Happy settings are beyond FromSoftware's 'capability or experiences,' says Miyazaki

A Hollow cries next to a bonfire
(Image credit: FromSoftware)

Is FromSoftware okay? I don't mean to pry, but I can't help but notice that pretty much every single one of the company's recent games takes place in a blighted world of husks and ghosts slipping slowly into oblivion. Are things, like, alright over there? Have some of the most important games of the past decade been a sustained cry for help?

These are the questions—more or less—posed to FromSoft president Hidetaka Miyazaki in a recent IGN interview. The Dark Souls director was asked why it is the studio so often sets its games in dreary, apocalyptic settings. There's a couple of reasons, the first of which is that the devs just really like 'em.

It's all a matter of "taste, and the preferences of the game director and game developers," says Miyazaki, and that applies just as much to the past—to former FromSoft CEO Naotoshi Zin and games like King's Field and Armored Core—as it does to the present. It's an aesthetic preference that's endured in From's DNA: Miyazaki's "tastes happen to be similar" to Zin's, and so we end up seeing "a lot of that in modern Soulsborne titles as well," up to and including Elden Ring.

But the second reason? Technically speaking, making "a lively bright setting is a little bit beyond FromSoftware's capability or experiences as a developer," says Miyazaki. Rather than bang their heads against another Cookie and Cream, FromSoft's devs would rather direct their energies toward "what [they're] good at, and what [they're] used to". Which means more ash, death, cackling homunculi. You know, the usual. Miyazaki says it's just easier for From to get its message across in "darker and drier" settings than bright and shiny ones, and I can't really disagree. It's not like the studio has a bad track record for theme and design in its many and varied melancholy settings.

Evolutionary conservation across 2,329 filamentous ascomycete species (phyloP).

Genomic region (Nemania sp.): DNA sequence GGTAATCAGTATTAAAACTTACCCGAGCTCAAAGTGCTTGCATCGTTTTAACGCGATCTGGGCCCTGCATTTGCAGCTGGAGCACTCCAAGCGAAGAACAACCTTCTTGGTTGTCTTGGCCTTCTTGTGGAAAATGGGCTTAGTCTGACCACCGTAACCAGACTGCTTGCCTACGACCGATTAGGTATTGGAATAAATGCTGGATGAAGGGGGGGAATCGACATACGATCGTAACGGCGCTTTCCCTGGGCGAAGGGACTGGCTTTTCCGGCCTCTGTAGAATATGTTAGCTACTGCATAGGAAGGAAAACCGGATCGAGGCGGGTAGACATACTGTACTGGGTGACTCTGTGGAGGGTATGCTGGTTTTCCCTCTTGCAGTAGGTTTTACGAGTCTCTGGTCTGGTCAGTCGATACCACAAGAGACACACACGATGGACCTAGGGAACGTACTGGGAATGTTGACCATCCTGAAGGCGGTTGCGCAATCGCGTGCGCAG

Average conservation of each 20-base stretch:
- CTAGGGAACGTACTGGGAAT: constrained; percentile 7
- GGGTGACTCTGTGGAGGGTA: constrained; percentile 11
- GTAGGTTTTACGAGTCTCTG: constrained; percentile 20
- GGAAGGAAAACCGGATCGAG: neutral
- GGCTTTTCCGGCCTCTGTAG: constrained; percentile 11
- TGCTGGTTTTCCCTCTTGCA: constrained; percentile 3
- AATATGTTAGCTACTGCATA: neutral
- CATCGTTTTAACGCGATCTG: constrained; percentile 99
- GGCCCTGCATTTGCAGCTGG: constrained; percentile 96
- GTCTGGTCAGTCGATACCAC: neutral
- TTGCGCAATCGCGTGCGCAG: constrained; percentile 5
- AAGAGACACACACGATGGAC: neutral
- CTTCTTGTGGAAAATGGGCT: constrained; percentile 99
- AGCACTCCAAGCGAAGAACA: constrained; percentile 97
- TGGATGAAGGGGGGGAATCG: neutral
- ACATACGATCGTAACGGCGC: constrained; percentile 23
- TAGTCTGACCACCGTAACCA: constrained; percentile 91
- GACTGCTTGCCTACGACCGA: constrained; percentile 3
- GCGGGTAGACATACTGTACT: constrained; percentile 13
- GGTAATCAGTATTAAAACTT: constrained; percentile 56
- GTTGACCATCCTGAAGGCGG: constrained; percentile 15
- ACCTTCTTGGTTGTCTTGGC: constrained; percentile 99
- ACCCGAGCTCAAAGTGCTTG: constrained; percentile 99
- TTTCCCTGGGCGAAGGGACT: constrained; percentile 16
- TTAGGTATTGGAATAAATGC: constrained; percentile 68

It's kind of funny that a developer as legendary as FromSoft might baulk at the idea of designing a setting filled with buttercups and hopscotch because it seems too difficult, but I suppose it makes sense. No wonder that Armored Core 6: Fires of the Rubicon, which is set in a post-calamity "Burning Star System," looks set to carry forward From's desolate legacy. Some preferences are just bone-deep.

Joshua Wolens
News Writer

One of Josh's first memories is of playing Quake 2 on the family computer when he was much too young to be doing that, and he's been irreparably game-brained ever since. His writing has been featured in Vice, Fanbyte, and the Financial Times. He'll play pretty much anything, and has written far too much on everything from visual novels to Assassin's Creed. His most profound loves are for CRPGs, immersive sims, and any game whose ambition outstrips its budget. He thinks you're all far too mean about Deus Ex: Invisible War.